Something that I have to do time and again is get some element of SharePoint’s heirarchy, such as a site collection, site, list or item. This is pretty typical – that’s why we all use
USING to ensure proper disposal of SPSites and SPWebs, right? But what happens if the thing you’re after isn’t there? What exception get’s thrown? Well, this should be pretty clear:
//FileNotFoundException if doesn't exist
using (SPSite site = new SPSite(siteGuid))
//FileNotFoundException if doesn't exist
using (SPWeb web = site.OpenWeb(webGuid))
//SPException if doesn't exist
SPList list = web.Lists[listGuid];
//ArgumentException if doesn't exist
SPListItem item = list.GetItemByUniqueId(itemGuid);
catch (System.IO.FileNotFoundException fileEx2)
// Site or Site Collection Not Found
catch (SPException spEx2)
// List not found
catch (ArgumentException argEx2)
// Item not found
Hopefully that might prove useful to someone – and a good reminder for me.
This is a seemingly simple task – given a List or Library in SharePoint, how do I get it’s URL? The difficulty here is that a List has multiple URLs – one for each View on the list. We can get those URLs, but sometimes you really just want the URL to the list, without the /forms/something.aspx bit too.
For example, you might want http://server/siteCollection/site/lists/somelist . If you entered this URL, you’d be taken to the default View for the list, so you don’t really need the extra /forms/… bit to identify the list – that’s all about identifying the view.
Sadly, though, there is no SPList.Url property or equivalent on the SPList object. So, how can I get a list’s URL? Continue reading “Get the URL of a list”
This is an example of programmatically creating a content type (based on the Document content type) and adding it to a list. I’ve not added any extra columns or anything – but we could have.
string name = ...
SPList list = ...
SPContentType baseContentType = web.ContentTypes[SPBuiltInContentTypeId.Document];
SPContentType type = new SPContentType(baseContentType,web.ContentTypes,name);
I like mail enabled lists – they’re not perfect, but they are nice, and most folks can handle working email.
Sometimes, though, you want to programmatically create and enable these lists. That’s cool – but how do you figure out the email address of the list afterward?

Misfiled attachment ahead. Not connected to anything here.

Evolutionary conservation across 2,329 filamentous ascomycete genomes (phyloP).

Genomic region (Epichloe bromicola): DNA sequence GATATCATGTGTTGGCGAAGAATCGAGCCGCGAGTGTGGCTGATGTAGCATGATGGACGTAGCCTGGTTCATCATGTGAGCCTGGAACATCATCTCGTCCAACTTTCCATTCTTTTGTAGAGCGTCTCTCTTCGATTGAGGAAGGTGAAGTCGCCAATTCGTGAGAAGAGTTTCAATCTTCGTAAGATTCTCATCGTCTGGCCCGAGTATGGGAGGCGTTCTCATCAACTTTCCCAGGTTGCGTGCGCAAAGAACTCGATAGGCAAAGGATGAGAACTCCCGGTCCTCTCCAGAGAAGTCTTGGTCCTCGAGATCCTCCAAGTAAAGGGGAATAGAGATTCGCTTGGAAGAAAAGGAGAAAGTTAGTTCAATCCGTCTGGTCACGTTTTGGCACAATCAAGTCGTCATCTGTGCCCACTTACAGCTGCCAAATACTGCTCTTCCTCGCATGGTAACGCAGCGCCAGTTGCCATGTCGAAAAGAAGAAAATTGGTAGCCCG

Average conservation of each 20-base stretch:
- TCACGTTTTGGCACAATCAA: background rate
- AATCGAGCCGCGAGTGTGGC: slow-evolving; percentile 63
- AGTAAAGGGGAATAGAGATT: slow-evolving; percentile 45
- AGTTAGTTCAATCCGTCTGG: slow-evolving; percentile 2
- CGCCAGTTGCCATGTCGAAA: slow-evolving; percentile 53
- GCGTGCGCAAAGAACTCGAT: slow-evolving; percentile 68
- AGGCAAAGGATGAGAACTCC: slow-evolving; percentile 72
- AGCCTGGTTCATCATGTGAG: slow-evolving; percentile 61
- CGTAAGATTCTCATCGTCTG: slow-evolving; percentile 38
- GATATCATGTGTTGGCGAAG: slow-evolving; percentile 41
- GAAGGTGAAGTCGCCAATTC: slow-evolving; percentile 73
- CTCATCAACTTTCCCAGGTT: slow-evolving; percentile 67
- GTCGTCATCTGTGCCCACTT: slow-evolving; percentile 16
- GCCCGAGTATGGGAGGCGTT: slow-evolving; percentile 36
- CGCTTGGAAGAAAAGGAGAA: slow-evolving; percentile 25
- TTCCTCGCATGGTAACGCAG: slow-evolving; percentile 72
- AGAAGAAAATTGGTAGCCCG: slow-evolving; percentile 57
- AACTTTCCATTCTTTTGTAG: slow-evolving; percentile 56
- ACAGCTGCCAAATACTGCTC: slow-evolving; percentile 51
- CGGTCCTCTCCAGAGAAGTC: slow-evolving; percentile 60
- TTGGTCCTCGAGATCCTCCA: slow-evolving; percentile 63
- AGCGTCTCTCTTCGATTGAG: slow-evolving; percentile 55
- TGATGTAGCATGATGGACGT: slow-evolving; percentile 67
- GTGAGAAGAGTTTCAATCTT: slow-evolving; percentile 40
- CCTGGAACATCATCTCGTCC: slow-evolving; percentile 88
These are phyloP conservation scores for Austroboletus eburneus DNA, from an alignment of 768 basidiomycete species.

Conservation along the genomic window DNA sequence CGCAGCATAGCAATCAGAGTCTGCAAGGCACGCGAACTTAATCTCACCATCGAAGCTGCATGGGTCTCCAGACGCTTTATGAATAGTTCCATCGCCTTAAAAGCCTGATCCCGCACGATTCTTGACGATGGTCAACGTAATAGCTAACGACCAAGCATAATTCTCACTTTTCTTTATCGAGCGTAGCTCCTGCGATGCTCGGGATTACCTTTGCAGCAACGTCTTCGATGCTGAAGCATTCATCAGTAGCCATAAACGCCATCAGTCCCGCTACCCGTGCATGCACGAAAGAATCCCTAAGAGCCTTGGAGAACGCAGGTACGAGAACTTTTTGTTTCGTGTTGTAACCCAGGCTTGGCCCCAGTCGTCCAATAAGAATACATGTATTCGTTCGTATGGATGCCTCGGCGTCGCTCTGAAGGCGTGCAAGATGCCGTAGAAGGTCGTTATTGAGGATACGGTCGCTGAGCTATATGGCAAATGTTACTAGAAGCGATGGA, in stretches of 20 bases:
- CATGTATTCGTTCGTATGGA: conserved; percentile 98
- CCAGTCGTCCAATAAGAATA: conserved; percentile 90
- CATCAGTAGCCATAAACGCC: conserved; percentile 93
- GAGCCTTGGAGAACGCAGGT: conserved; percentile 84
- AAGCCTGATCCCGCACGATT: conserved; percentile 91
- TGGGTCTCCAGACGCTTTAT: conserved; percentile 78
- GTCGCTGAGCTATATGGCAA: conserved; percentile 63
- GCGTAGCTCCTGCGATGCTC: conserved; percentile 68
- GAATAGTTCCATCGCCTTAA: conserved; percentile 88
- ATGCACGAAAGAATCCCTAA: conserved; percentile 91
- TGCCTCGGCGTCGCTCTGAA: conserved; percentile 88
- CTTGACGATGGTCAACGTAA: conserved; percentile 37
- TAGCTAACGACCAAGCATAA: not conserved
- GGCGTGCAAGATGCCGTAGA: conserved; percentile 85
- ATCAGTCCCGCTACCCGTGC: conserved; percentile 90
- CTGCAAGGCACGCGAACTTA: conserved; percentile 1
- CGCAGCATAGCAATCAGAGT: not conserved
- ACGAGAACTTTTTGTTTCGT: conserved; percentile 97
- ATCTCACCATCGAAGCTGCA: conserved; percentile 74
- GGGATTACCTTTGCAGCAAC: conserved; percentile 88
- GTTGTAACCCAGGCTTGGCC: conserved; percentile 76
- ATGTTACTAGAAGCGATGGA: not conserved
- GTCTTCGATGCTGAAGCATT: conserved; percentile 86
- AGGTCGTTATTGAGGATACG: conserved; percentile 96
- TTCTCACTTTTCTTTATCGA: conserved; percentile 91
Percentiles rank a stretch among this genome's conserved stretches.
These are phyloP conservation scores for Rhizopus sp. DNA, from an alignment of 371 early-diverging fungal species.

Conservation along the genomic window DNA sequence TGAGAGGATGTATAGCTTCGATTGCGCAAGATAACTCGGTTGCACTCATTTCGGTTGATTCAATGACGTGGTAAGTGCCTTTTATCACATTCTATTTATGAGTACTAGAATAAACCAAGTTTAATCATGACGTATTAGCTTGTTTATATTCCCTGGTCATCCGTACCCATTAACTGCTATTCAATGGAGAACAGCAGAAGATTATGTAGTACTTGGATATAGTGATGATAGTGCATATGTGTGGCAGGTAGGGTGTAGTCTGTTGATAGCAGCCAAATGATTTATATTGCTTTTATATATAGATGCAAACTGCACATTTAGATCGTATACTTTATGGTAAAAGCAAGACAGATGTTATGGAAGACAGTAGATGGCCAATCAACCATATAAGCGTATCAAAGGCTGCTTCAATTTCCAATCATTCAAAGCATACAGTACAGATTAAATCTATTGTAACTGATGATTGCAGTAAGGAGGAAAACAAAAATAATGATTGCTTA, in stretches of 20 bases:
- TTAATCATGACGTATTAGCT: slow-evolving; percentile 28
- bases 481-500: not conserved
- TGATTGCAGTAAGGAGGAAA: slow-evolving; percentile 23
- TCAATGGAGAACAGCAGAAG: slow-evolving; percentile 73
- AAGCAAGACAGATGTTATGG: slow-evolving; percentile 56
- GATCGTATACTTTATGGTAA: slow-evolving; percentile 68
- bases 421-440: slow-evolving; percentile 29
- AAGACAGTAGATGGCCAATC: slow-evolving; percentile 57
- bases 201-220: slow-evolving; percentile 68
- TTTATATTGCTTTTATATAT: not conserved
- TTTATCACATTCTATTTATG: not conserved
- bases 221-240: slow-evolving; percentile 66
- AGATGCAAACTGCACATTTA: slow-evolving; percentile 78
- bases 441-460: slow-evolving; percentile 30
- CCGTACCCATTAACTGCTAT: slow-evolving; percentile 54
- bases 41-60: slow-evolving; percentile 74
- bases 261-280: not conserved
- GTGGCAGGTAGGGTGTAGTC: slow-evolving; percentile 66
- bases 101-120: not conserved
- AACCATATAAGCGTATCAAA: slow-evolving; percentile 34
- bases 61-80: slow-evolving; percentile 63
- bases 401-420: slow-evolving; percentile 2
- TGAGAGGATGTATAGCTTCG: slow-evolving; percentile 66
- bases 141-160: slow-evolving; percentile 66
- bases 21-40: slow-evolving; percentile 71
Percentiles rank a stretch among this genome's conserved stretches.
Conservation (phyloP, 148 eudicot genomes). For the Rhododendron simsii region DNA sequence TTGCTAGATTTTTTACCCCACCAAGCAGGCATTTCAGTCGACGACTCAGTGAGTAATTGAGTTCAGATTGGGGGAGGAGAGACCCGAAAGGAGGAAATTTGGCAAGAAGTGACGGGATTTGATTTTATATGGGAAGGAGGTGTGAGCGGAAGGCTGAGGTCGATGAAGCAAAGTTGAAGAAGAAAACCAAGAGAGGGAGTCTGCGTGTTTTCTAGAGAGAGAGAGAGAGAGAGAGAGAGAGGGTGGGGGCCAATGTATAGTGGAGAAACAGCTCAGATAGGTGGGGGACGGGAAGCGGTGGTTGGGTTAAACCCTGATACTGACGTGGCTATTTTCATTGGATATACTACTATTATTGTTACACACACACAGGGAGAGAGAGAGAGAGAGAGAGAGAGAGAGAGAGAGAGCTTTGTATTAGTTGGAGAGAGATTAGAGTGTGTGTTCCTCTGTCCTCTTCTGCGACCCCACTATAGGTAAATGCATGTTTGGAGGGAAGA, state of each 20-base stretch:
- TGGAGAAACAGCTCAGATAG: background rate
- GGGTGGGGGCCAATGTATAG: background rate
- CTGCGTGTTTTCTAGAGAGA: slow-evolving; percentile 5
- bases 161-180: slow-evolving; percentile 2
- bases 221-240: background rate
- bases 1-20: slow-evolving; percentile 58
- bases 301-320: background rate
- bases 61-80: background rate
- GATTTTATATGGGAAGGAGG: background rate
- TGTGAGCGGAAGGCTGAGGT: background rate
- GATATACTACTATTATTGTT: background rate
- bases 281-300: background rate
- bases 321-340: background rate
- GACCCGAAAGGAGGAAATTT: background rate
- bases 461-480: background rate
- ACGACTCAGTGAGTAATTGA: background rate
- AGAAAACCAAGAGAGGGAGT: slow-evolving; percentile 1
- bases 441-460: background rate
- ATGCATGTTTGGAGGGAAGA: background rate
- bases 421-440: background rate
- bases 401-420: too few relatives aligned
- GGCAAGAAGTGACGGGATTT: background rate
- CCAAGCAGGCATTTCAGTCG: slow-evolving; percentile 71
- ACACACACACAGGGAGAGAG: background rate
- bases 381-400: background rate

You can get the first part of the address from the SPList object’s EmailAlias property. But that’s only the bit before the ‘@’ sign – what about the end of the address? Well, you get that from the farm:
emailAlias = list.EmailAlias + "@" + SPFarm.Local.Services.GetValue<SPIncomingEmailService>("").ServerDisplayAddress;
This gets the rest of the address (in my case ‘sharepoint.virtual.local’). Job done.
Tobias Zimmergren tweeted today asking
Anyone got recommendations to how you modify RSS-Settings for an SPList object using the API?
Good question. The SPList object does have a property EnableSyndication that gets or sets whether an RSS feed is available. There is also an property ‘AllowRssFeeds’, but it is, apparently, read only.
So, you can set whether one is allowed or not – but there are a lot more settings. What about controlling them programmatically? Continue reading “Control the RSS Feed Settings on an SPList via the API”
Being able to mail enable a sharepoint list is pretty cool; once enabled an email can receive email, save attachments, etc.. But what’s the address of the lists? How do you enable it? How are attachments stored, and how do we decide who to let email it?
Well, for a customer we wanted to email enable a list with an address based on the site’s title. This meant that the site would have to be created before we could enable the list. So, I stapled a feature to the site’s definition, and used a feature receiver to run my code. Continue reading “Programmatically create and configure Mail Enabled lists”
An interesting post by Rob Garrett about avoiding using SPList.Items.Add() – as referencing SPList.Items causes you to get all items in a list, and that can be pretty slow. He does suggest a solution.
I must confess, I’m surprised. I mean, what he describes makes sense – and also explains why have both SPList.ItemCount and SPList.Items.Count (same problem – and the former should be faster) – but surely there is some equivalent already build, some SPList.AddItem() to do it for you? Guess not.
Might be a small optimisation, but it starts to become clearer why the 2000 item recommendation…
At some point, I’ll try and generate some metrics, and then we’ll see when it becomes more efficient and how much so.